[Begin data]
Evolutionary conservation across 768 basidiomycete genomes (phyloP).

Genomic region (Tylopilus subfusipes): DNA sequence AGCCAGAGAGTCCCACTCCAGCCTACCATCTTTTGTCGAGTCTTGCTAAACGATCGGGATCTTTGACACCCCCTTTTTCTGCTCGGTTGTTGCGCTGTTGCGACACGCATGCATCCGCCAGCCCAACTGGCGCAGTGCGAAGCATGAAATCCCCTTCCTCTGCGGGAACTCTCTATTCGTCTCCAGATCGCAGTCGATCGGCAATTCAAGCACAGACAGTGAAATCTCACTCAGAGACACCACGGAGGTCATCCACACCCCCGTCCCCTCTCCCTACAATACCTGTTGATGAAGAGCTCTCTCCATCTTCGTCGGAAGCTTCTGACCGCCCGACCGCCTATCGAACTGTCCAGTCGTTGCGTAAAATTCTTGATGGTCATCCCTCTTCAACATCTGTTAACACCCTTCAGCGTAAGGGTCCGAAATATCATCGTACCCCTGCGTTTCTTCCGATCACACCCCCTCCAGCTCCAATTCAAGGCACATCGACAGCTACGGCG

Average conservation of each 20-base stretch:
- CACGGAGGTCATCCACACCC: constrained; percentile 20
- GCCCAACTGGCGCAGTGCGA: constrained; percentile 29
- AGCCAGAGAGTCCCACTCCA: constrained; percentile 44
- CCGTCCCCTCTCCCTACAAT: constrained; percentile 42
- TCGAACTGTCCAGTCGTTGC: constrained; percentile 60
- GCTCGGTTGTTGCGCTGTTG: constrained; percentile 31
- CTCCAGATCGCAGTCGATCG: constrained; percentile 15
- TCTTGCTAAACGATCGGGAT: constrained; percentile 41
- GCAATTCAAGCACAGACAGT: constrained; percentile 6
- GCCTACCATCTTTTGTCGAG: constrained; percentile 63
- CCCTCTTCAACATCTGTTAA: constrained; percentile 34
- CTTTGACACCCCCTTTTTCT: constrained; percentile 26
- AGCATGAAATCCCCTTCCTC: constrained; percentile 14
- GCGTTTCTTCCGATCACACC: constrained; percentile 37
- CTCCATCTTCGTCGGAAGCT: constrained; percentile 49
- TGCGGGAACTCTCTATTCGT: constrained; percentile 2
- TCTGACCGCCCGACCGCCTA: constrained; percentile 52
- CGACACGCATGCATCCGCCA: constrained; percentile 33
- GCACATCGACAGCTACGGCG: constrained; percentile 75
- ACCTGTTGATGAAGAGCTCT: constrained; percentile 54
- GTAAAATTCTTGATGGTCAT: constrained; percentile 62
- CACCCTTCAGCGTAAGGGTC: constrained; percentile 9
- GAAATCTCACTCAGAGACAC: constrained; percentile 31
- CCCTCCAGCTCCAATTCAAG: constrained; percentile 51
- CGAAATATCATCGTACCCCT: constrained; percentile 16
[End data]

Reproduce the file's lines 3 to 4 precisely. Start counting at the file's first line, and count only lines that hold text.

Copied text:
Average conservation of each 20-base stretch:
- CACGGAGGTCATCCACACCC: constrained; percentile 20